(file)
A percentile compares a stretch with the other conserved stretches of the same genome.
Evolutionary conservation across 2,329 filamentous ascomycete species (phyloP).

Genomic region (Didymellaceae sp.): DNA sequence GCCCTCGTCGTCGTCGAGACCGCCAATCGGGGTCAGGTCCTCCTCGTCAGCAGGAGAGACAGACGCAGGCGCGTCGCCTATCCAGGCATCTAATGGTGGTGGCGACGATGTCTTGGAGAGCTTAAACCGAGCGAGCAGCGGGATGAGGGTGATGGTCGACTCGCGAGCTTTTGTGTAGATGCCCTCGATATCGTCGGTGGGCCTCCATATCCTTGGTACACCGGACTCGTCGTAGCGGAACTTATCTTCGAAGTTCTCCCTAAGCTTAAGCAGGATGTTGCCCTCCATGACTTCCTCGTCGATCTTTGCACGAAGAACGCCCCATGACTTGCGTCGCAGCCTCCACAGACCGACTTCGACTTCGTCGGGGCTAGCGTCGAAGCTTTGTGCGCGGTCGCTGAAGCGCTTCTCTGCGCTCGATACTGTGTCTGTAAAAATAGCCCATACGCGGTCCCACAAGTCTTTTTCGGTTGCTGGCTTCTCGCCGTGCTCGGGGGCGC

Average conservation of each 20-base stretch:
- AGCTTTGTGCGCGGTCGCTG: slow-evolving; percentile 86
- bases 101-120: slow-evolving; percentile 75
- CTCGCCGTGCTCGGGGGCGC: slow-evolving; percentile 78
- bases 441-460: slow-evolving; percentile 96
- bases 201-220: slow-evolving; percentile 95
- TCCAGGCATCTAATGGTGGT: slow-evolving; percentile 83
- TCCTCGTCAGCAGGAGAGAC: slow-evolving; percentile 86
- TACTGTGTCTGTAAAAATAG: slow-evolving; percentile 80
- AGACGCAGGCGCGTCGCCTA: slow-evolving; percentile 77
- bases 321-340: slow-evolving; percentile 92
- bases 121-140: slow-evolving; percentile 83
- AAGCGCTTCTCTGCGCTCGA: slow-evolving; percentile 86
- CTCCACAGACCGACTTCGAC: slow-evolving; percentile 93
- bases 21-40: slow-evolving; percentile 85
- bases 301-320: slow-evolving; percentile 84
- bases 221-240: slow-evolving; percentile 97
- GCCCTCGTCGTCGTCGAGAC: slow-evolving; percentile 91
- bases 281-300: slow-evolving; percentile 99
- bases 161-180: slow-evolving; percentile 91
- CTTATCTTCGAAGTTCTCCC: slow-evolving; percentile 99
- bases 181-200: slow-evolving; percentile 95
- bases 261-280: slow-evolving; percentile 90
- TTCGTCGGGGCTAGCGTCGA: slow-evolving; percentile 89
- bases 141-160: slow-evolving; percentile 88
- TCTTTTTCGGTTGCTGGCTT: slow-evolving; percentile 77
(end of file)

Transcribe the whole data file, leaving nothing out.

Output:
A percentile compares a stretch with the other conserved stretches of the same genome.
Evolutionary conservation across 2,329 filamentous ascomycete species (phyloP).

Genomic region (Didymellaceae sp.): DNA sequence GCCCTCGTCGTCGTCGAGACCGCCAATCGGGGTCAGGTCCTCCTCGTCAGCAGGAGAGACAGACGCAGGCGCGTCGCCTATCCAGGCATCTAATGGTGGTGGCGACGATGTCTTGGAGAGCTTAAACCGAGCGAGCAGCGGGATGAGGGTGATGGTCGACTCGCGAGCTTTTGTGTAGATGCCCTCGATATCGTCGGTGGGCCTCCATATCCTTGGTACACCGGACTCGTCGTAGCGGAACTTATCTTCGAAGTTCTCCCTAAGCTTAAGCAGGATGTTGCCCTCCATGACTTCCTCGTCGATCTTTGCACGAAGAACGCCCCATGACTTGCGTCGCAGCCTCCACAGACCGACTTCGACTTCGTCGGGGCTAGCGTCGAAGCTTTGTGCGCGGTCGCTGAAGCGCTTCTCTGCGCTCGATACTGTGTCTGTAAAAATAGCCCATACGCGGTCCCACAAGTCTTTTTCGGTTGCTGGCTTCTCGCCGTGCTCGGGGGCGC

Average conservation of each 20-base stretch:
- AGCTTTGTGCGCGGTCGCTG: slow-evolving; percentile 86
- bases 101-120: slow-evolving; percentile 75
- CTCGCCGTGCTCGGGGGCGC: slow-evolving; percentile 78
- bases 441-460: slow-evolving; percentile 96
- bases 201-220: slow-evolving; percentile 95
- TCCAGGCATCTAATGGTGGT: slow-evolving; percentile 83
- TCCTCGTCAGCAGGAGAGAC: slow-evolving; percentile 86
- TACTGTGTCTGTAAAAATAG: slow-evolving; percentile 80
- AGACGCAGGCGCGTCGCCTA: slow-evolving; percentile 77
- bases 321-340: slow-evolving; percentile 92
- bases 121-140: slow-evolving; percentile 83
- AAGCGCTTCTCTGCGCTCGA: slow-evolving; percentile 86
- CTCCACAGACCGACTTCGAC: slow-evolving; percentile 93
- bases 21-40: slow-evolving; percentile 85
- bases 301-320: slow-evolving; percentile 84
- bases 221-240: slow-evolving; percentile 97
- GCCCTCGTCGTCGTCGAGAC: slow-evolving; percentile 91
- bases 281-300: slow-evolving; percentile 99
- bases 161-180: slow-evolving; percentile 91
- CTTATCTTCGAAGTTCTCCC: slow-evolving; percentile 99
- bases 181-200: slow-evolving; percentile 95
- bases 261-280: slow-evolving; percentile 90
- TTCGTCGGGGCTAGCGTCGA: slow-evolving; percentile 89
- bases 141-160: slow-evolving; percentile 88
- TCTTTTTCGGTTGCTGGCTT: slow-evolving; percentile 77